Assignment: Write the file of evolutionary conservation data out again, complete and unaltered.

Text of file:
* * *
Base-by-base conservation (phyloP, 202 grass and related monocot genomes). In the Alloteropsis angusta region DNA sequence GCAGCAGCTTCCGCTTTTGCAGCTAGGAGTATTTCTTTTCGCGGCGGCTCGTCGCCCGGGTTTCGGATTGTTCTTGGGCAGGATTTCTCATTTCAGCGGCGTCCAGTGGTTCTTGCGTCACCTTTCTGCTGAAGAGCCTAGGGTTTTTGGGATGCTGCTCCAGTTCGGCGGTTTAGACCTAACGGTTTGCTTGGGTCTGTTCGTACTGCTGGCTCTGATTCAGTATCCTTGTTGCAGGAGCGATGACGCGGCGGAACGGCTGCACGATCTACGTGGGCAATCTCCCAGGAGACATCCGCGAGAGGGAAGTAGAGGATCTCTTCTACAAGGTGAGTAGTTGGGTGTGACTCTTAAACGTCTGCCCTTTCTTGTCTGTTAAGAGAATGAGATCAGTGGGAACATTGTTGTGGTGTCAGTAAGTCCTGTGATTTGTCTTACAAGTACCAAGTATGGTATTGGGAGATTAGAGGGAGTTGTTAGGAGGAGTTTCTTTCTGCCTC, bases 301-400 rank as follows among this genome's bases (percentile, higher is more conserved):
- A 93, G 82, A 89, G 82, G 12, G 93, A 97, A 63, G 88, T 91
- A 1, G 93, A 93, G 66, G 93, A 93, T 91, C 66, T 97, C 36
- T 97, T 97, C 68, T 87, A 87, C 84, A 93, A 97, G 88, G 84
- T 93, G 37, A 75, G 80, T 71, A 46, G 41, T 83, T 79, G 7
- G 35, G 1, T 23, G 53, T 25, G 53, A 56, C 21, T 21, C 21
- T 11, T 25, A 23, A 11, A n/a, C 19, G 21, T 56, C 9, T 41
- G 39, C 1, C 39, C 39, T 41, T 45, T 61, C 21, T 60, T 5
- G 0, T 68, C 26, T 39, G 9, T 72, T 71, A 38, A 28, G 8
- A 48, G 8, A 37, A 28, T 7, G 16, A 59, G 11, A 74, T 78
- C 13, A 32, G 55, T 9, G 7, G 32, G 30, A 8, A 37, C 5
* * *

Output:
Base-by-base conservation (phyloP, 202 grass and related monocot genomes). In the Alloteropsis angusta region DNA sequence GCAGCAGCTTCCGCTTTTGCAGCTAGGAGTATTTCTTTTCGCGGCGGCTCGTCGCCCGGGTTTCGGATTGTTCTTGGGCAGGATTTCTCATTTCAGCGGCGTCCAGTGGTTCTTGCGTCACCTTTCTGCTGAAGAGCCTAGGGTTTTTGGGATGCTGCTCCAGTTCGGCGGTTTAGACCTAACGGTTTGCTTGGGTCTGTTCGTACTGCTGGCTCTGATTCAGTATCCTTGTTGCAGGAGCGATGACGCGGCGGAACGGCTGCACGATCTACGTGGGCAATCTCCCAGGAGACATCCGCGAGAGGGAAGTAGAGGATCTCTTCTACAAGGTGAGTAGTTGGGTGTGACTCTTAAACGTCTGCCCTTTCTTGTCTGTTAAGAGAATGAGATCAGTGGGAACATTGTTGTGGTGTCAGTAAGTCCTGTGATTTGTCTTACAAGTACCAAGTATGGTATTGGGAGATTAGAGGGAGTTGTTAGGAGGAGTTTCTTTCTGCCTC, bases 301-400 rank as follows among this genome's bases (percentile, higher is more conserved):
- A 93, G 82, A 89, G 82, G 12, G 93, A 97, A 63, G 88, T 91
- A 1, G 93, A 93, G 66, G 93, A 93, T 91, C 66, T 97, C 36
- T 97, T 97, C 68, T 87, A 87, C 84, A 93, A 97, G 88, G 84
- T 93, G 37, A 75, G 80, T 71, A 46, G 41, T 83, T 79, G 7
- G 35, G 1, T 23, G 53, T 25, G 53, A 56, C 21, T 21, C 21
- T 11, T 25, A 23, A 11, A n/a, C 19, G 21, T 56, C 9, T 41
- G 39, C 1, C 39, C 39, T 41, T 45, T 61, C 21, T 60, T 5
- G 0, T 68, C 26, T 39, G 9, T 72, T 71, A 38, A 28, G 8
- A 48, G 8, A 37, A 28, T 7, G 16, A 59, G 11, A 74, T 78
- C 13, A 32, G 55, T 9, G 7, G 32, G 30, A 8, A 37, C 5